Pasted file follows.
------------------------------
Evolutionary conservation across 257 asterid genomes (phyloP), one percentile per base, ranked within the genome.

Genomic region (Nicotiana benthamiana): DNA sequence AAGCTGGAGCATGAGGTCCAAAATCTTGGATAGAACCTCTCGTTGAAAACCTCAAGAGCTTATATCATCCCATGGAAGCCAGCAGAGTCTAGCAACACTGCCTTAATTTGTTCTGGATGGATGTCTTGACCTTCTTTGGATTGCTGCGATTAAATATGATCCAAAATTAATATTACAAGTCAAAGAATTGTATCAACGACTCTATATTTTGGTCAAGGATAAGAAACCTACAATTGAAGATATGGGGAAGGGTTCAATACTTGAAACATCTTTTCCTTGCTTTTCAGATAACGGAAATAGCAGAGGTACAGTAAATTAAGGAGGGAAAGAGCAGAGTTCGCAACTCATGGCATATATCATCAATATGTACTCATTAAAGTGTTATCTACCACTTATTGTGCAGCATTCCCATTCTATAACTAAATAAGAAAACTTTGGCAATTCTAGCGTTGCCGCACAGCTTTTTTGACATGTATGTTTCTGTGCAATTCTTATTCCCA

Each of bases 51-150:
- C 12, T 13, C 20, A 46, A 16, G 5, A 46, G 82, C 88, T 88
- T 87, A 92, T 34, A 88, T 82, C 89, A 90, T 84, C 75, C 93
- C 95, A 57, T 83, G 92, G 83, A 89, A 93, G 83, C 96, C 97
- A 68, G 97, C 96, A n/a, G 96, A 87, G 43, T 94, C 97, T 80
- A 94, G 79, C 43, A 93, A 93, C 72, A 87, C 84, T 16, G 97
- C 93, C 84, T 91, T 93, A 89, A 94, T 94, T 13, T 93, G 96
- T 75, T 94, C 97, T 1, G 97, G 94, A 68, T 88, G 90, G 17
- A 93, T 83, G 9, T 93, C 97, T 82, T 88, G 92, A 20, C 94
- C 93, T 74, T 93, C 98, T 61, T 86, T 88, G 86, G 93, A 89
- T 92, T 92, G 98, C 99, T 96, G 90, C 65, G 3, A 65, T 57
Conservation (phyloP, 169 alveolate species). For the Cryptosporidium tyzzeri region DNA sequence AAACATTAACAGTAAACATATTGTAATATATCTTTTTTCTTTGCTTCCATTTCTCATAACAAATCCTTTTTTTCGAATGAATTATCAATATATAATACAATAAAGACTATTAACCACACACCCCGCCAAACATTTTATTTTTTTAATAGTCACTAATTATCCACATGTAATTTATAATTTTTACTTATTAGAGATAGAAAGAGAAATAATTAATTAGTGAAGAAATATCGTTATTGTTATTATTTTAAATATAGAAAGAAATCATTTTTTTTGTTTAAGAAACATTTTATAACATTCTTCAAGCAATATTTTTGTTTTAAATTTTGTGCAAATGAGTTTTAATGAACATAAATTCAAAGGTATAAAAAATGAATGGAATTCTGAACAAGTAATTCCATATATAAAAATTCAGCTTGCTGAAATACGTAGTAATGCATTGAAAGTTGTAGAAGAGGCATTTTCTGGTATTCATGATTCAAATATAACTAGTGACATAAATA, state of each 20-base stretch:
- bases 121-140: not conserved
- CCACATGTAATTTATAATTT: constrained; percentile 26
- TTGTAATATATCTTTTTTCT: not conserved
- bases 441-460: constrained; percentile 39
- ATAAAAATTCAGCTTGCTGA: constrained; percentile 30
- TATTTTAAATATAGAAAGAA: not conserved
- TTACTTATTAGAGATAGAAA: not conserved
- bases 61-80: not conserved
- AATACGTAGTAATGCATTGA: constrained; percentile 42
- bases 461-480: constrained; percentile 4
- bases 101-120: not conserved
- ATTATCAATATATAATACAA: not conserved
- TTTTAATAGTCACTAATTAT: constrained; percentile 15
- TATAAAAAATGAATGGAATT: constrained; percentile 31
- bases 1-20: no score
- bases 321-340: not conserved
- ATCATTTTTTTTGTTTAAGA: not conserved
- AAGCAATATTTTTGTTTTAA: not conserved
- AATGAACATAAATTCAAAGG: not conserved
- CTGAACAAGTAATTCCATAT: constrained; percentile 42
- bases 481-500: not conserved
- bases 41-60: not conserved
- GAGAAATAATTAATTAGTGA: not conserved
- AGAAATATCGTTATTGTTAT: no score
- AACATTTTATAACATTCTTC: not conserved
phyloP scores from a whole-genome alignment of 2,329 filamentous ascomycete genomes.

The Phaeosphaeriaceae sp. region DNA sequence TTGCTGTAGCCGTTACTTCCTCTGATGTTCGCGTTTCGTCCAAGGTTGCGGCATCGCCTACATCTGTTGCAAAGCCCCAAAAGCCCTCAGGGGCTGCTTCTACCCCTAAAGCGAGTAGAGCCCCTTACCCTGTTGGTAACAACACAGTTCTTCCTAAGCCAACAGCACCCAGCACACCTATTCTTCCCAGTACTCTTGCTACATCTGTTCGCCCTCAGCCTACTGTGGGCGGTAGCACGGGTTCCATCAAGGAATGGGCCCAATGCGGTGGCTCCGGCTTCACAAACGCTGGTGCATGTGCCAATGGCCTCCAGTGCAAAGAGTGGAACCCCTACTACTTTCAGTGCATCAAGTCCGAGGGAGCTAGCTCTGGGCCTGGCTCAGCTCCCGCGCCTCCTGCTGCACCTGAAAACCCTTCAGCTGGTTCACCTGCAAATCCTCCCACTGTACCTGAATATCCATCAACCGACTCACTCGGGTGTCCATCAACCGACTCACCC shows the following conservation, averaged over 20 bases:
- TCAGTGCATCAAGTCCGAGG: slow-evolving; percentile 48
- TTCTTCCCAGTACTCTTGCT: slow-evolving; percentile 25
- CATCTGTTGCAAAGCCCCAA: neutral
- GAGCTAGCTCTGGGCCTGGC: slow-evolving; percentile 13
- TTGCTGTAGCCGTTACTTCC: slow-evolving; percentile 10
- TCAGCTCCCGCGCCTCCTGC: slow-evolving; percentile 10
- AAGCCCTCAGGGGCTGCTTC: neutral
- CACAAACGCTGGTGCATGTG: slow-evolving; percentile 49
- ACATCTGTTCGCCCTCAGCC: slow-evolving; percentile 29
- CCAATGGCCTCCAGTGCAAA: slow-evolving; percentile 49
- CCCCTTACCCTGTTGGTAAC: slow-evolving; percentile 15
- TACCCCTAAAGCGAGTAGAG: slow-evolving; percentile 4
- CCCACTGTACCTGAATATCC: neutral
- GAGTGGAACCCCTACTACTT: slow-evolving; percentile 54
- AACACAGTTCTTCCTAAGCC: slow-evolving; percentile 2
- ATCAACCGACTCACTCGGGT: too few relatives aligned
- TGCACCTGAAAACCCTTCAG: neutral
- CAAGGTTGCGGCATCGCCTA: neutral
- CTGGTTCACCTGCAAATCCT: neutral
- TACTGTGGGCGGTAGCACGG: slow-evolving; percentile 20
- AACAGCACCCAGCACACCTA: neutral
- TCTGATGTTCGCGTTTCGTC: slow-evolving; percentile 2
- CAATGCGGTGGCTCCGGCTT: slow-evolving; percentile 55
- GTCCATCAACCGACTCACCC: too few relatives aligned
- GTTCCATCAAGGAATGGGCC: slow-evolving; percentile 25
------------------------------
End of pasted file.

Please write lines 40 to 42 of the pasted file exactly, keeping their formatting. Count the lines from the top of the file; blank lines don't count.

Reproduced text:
phyloP scores from a whole-genome alignment of 2,329 filamentous ascomycete genomes.

The Phaeosphaeriaceae sp. region DNA sequence TTGCTGTAGCCGTTACTTCCTCTGATGTTCGCGTTTCGTCCAAGGTTGCGGCATCGCCTACATCTGTTGCAAAGCCCCAAAAGCCCTCAGGGGCTGCTTCTACCCCTAAAGCGAGTAGAGCCCCTTACCCTGTTGGTAACAACACAGTTCTTCCTAAGCCAACAGCACCCAGCACACCTATTCTTCCCAGTACTCTTGCTACATCTGTTCGCCCTCAGCCTACTGTGGGCGGTAGCACGGGTTCCATCAAGGAATGGGCCCAATGCGGTGGCTCCGGCTTCACAAACGCTGGTGCATGTGCCAATGGCCTCCAGTGCAAAGAGTGGAACCCCTACTACTTTCAGTGCATCAAGTCCGAGGGAGCTAGCTCTGGGCCTGGCTCAGCTCCCGCGCCTCCTGCTGCACCTGAAAACCCTTCAGCTGGTTCACCTGCAAATCCTCCCACTGTACCTGAATATCCATCAACCGACTCACTCGGGTGTCCATCAACCGACTCACCC shows the following conservation, averaged over 20 bases:
- TCAGTGCATCAAGTCCGAGG: slow-evolving; percentile 48